The goal of this is to kind of build on those findings from the ‘90s that we are looking at IL-2 and say, “Now, can we predict which patients might respond?” And then there is a second arm which is looking at not only do we kind of activate the immune system within the body by giving this IL-15 but if we come back and we – so doing essentially adoptive cell transfer where we kind of grow up and NK, natural killer cells, from the individual patient. We grow those up in the lab for a couple of weeks and get them activated. And then those are the cells that actually respond to the IL-15.
Instead of just banking on the cells within the body, the NK cells may be activated. We are going to actually take out NK cells from that patient. We are going to grow them up and expand them and have them be activated. We are going to give those cells back. And now, we are going to treat with the IL-15. And this is the part that we haven’t gotten to with the trial yet but it’s really what we are kind of building to.
TRIPAWDS: That’s exciting. And how is it administered?
REBHUN: There are a couple of different formulations that we are using. There is the free, just regular IL-15, which we are giving inhaled. And that is really trying to activate the immune system within the lungs. As a lot of people know with osteosarcoma both in the human and canine side, the most common side of metastasis and oftentimes like limiting site is the lungs. And so, we want to see if we can change that microenvironment if we can get higher concentrations through inhaled delivery then the hope is maybe we see less systemic side effects and even more of a response within the lungs.
That is one arm, and that’s actually when we go to the adoptive cell transfer and expanding NK cells. We are going to combine that with inhaled to try and to specifically target lunch metastasis.
And then we have another formulation of the IL-15, it’s an IL-15 Superagonist. And that is currently – it’s an industry product so it’s on the human side. It’s in clinical trials. But through the NIH grant and this company, we also have access to this drug. And so, this one is given systemically. It’s subcutaneous. And so the idea being, well, if we can focus on phlegm metastasis and we can figure out which patients are going to respond to our treatment with high concentrations in the lungs, we also know that this diseases metastasizes elsewhere.
We would like to know if we can see those same things systemically without having too many side effects. So that would be building on just being able to treat one area and hoping that we can get kind of all the sites.
What Dogs are Ideal Candidates for Inhalation Chemotherapy with Immunotherapy?
TRIPAWDS: Who is the ideal candidate for this treatment?
REBHUN: Right now, I mean again, because we are in this early stages, we are looking specifically for dogs that are – that have pulmonary metastasis because we are working at response rates and again, seeing if we can predict what we are looking at and making sure that it’s not toxic and seeing what the response rates are kind of the first step in a lot of the studies. So that’s where we’re at right now. So they need to be healthy. We can’t have – I mean other than metastasis, we can’t have significant comorbidities.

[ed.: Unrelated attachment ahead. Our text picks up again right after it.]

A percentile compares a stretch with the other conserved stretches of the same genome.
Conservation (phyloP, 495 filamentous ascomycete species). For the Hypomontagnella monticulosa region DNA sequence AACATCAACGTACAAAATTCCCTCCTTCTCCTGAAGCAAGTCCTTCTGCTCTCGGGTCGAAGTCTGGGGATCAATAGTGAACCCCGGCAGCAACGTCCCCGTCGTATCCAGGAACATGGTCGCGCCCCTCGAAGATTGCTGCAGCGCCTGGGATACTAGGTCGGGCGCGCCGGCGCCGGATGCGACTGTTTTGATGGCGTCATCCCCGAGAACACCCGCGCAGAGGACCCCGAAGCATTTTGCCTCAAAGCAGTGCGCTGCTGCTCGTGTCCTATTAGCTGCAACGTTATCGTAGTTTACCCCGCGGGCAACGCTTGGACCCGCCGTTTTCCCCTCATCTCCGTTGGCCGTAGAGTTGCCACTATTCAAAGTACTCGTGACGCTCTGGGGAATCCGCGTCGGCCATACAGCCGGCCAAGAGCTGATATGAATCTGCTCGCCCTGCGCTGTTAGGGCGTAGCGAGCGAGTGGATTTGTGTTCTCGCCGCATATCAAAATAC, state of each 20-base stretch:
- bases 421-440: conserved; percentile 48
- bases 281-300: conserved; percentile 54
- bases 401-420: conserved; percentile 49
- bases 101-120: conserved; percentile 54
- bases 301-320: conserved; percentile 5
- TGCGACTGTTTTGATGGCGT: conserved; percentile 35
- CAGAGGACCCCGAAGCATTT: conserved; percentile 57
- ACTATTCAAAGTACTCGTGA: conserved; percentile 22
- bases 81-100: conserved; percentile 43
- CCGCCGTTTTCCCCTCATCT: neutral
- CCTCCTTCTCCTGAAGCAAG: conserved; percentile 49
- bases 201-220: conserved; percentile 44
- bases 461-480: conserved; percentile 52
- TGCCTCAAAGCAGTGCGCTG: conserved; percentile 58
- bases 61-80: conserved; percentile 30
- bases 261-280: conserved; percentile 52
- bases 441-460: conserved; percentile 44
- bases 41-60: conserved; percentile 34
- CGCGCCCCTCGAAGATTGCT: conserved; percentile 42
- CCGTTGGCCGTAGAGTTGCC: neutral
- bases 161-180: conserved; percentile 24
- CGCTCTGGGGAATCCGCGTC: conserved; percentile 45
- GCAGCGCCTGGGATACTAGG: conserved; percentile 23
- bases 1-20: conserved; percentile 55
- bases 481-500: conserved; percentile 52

We actually have – we have to make sure that the dogs are willing to undergo the inhalation therapy which we’ve enrolled nine dogs to date in inhaled and we treated several over the years. Again, Chan Khana’s group in the ‘90s found that it was pretty easy to teach these dogs how to do inhaled. So we haven’t had any problem so far with that. But it is something that we know for certain dogs that are really anxious or maybe don’t want to sit still that long, it might not be the best therapy for them.
TRIPAWDS: So it’s literally a mask over their mouth?
REBHUN: Yeah. There are a couple of different ways that we found depending on the dog. Actually, it sounds worse than it is. But there is – we have the kind of regular nose cones that they can use or some dogs actually do better with – that’s actually kind of a big plastic boot where we just put the nebulizer hose in there and they can kind of just breathe within that bag. So it sounds terrible to say, “Put the bag over the head.” You really don’t. You just kind of have their muzzle within this kind of little plastic boot.
We actually have a really nice video online of how to train the dogs because we found that writing and having us discussing and so on, it really is helpful to have a video. And so, one of our residents here created a video and that’s really helpful.
TRIPAWDS: And this is something that the owner does.
REBHUN: Yeah. Yeah. So the owner can do it at home with proper precautions. Yup.
TRIPAWDS: And how long does the process take for one treatment?
REBHUN: This treatment – so this protocol is actually for two weeks and it’s twice a day, so morning and night. It takes – the actual nebulization is anywhere between 8 and 12 minutes. But the setup and cleanup and all those things probably takes 20 or 25 minutes each treatment for the owners.
We do the first treatment here for this trial just to make sure everything is going OK and we don’t have any problems. And then they can do the rest at home.
TRIPAWDS: How far advanced can the lung nets be? I mean are you looking for like really small nets or are you looking – how advanced before you say they can be part of it?
REBHUN: Yeah. I mean really, we want the patients to be able to – because it’s immunotherapy, we want to be able to get – we want to be able to treat them and hope that they have enough time to be able to mount this immune response. And so, it’s not an adoptive immune response. So it should be fairly quick but essentially, the tricky part is once we diagnosed lung metastasis with osteosarcoma, in a more science, we are honestly thinking that we have about two or three months. And sometimes if they are having clinical signs, if they effusions or fluid around the lungs or if they are really advanced, they are not a good candidate to be able to undergo this twice daily inhaled therapy.
But what I will say is that for kind of purposes of measuring the tumor response, we usually say that the tumors have to be greater than one centimeter on chest x-rays. And the reason for that is we want to actually make sure that we know that it’s truly a tumor and we want to be able to accurately measure to say if it has gotten smaller or bigger. And so, sometimes we have just kind of smaller than a centimeter. It can be a little bit hard to measure that response, so that’s really the only criteria right now is that healthy enough to receive this therapy.
I mean IL-15 in people with those limiting toxicities depending on the therapy, maybe elevated liver enzymes have been seen. So we want to make sure that the patient’s pet are in this trial have normal liver function, those sorts of things to make sure that we are not kind of setting them up for failure.
TRIPAWDS: Many thanks to Dr. Rebhun and UC Davis for the work they are doing. Stay tuned to Tripawd Talk for more discussions with faculty from our recent visit to UC Davis. And visit Tripawds.com for years of past interviews and many other free pet amputation resources.